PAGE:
10 Use of Biomarkers in Early Drug Development and Decision Making Evaluate activity in animal models Bridge animal and human pharmacology via proof-of-mechanism or other observations Evaluate safety in animal models Evaluate human safety early in development

11 Examples of Biomarkers in Early Drug Development Serum chemistries Cell surface protein expression Drug pharmacokinetic measurements Drug metabolizing isoenzyme phenotype Serum transaminases Genomic expression profile Drug distribution or receptor occupancy via imaging

12 Use of Biomarkers in Later Drug Development and Decision Making Evaluate dose-response and optimal regimen for desired pharmacologic effect Use safety markers to determine dose- response for toxicity Determine role (if any) of differences in metabolism on above Rolan. Br J Phamacol 44: 219, 1997

13 Biomarkers in Later Clinical Development Psychometric testing Pain scales Imaging studies Culture status (antimicrobials) Pulmonary function tests Serum chemistries Electrocardiogram

14 Use of Surrogate Endpoints in Later Drug Development Efficacy: Use to asses whether drug has clinically significant efficacy Safety: Use to predict the safety profile when used in the “real world”

15 Surrogate Endpoints in Drug Development Blood pressure Intraocular pressure (glaucoma) HgB A1c Psychometric testing Tumor shrinkage (cancer) ACR criteria (rheumatoid arthritis) Pain scales (pain)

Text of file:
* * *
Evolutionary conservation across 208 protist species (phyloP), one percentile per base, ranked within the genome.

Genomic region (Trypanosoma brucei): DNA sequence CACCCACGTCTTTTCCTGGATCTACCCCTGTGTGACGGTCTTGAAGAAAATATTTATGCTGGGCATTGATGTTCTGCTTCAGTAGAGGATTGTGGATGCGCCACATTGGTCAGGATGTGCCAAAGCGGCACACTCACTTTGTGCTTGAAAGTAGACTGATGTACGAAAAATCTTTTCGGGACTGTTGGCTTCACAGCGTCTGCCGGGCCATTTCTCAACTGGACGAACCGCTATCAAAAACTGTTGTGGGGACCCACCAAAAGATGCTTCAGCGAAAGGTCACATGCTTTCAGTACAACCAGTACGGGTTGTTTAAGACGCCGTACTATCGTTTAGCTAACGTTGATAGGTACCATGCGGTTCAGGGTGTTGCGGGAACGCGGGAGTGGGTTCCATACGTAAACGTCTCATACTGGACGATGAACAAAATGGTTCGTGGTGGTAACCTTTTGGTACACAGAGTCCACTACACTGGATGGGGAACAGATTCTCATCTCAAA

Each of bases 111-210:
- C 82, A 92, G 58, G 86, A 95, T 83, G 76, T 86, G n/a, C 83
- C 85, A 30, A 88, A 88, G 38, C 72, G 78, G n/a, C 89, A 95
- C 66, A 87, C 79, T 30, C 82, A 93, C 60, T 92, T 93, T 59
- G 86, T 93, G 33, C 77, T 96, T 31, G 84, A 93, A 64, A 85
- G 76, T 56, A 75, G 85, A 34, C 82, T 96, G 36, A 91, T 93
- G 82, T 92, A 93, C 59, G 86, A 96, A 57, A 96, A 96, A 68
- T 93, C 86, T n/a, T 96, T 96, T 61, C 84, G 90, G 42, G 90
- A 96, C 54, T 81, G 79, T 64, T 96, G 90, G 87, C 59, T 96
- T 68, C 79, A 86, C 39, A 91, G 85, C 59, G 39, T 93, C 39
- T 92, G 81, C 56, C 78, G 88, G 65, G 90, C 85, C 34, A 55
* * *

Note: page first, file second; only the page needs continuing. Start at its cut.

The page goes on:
16 Limitations of Current Conceptual and Developmental Framework Biomarkers represent bridge between mechanistic understanding of preclinical development and empirical clinical evaluation Regulatory system has been focused on empirical testing: skewing overall clinical evaluation towards “all empirical” Early mechanistic clinical evaluation often lacking

17 Limitations of Current Conceptual and Developmental Framework Business model for biomarker development is lacking Consequence: no rigorous pursuit of evidence to “Qualify” marker or to assemble data for regulatory approval Exploration of clinical relevance is generally ad hoc

18 Urgent Need to Overcome Current Obstacles New opportunities to link biomarker development to the drug development process Requires clear regulatory framework for the technical evaluation that is required Need to spur new business models

19 Limitation of Current Conceptual Framework for Development of Surrogate Endpoints Current model for surrogacy based largely on cardiovascular and HIV experiences in the 1990’s CAST outcome: Surrogate: suppression of VBP’s Mortality increased in treatment arms Temple. “A regulatory authority’s opinion about surrogate endpoints”. Clinical Measurement in Drug Evaluation. Wiley and Sons. 1995